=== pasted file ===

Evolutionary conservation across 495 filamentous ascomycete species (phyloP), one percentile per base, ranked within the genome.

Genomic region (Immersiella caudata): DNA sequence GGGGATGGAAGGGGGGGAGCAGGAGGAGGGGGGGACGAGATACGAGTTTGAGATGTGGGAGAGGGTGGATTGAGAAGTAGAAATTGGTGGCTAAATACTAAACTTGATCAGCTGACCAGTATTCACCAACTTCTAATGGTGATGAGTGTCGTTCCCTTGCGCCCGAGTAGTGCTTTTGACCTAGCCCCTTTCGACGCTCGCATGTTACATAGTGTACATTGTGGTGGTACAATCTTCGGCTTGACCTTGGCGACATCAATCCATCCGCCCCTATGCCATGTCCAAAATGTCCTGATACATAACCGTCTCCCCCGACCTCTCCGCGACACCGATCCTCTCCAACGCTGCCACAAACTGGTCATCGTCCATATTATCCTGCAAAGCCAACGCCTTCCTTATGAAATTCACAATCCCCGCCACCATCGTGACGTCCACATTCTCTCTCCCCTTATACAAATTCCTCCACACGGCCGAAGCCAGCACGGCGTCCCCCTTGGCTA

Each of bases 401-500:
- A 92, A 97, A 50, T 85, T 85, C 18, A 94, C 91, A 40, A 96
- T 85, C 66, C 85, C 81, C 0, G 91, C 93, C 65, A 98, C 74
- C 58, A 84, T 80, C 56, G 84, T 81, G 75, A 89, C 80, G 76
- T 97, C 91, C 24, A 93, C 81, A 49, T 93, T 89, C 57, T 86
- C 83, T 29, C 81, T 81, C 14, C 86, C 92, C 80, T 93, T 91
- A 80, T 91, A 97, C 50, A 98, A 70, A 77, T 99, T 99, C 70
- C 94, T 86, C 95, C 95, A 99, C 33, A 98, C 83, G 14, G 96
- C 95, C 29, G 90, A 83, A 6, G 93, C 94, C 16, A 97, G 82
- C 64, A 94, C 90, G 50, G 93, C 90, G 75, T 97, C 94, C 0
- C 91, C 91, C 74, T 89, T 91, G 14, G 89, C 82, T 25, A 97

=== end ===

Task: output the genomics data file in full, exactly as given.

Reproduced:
Evolutionary conservation across 495 filamentous ascomycete species (phyloP), one percentile per base, ranked within the genome.

Genomic region (Immersiella caudata): DNA sequence GGGGATGGAAGGGGGGGAGCAGGAGGAGGGGGGGACGAGATACGAGTTTGAGATGTGGGAGAGGGTGGATTGAGAAGTAGAAATTGGTGGCTAAATACTAAACTTGATCAGCTGACCAGTATTCACCAACTTCTAATGGTGATGAGTGTCGTTCCCTTGCGCCCGAGTAGTGCTTTTGACCTAGCCCCTTTCGACGCTCGCATGTTACATAGTGTACATTGTGGTGGTACAATCTTCGGCTTGACCTTGGCGACATCAATCCATCCGCCCCTATGCCATGTCCAAAATGTCCTGATACATAACCGTCTCCCCCGACCTCTCCGCGACACCGATCCTCTCCAACGCTGCCACAAACTGGTCATCGTCCATATTATCCTGCAAAGCCAACGCCTTCCTTATGAAATTCACAATCCCCGCCACCATCGTGACGTCCACATTCTCTCTCCCCTTATACAAATTCCTCCACACGGCCGAAGCCAGCACGGCGTCCCCCTTGGCTA

Each of bases 401-500:
- A 92, A 97, A 50, T 85, T 85, C 18, A 94, C 91, A 40, A 96
- T 85, C 66, C 85, C 81, C 0, G 91, C 93, C 65, A 98, C 74
- C 58, A 84, T 80, C 56, G 84, T 81, G 75, A 89, C 80, G 76
- T 97, C 91, C 24, A 93, C 81, A 49, T 93, T 89, C 57, T 86
- C 83, T 29, C 81, T 81, C 14, C 86, C 92, C 80, T 93, T 91
- A 80, T 91, A 97, C 50, A 98, A 70, A 77, T 99, T 99, C 70
- C 94, T 86, C 95, C 95, A 99, C 33, A 98, C 83, G 14, G 96
- C 95, C 29, G 90, A 83, A 6, G 93, C 94, C 16, A 97, G 82
- C 64, A 94, C 90, G 50, G 93, C 90, G 75, T 97, C 94, C 0
- C 91, C 91, C 74, T 89, T 91, G 14, G 89, C 82, T 25, A 97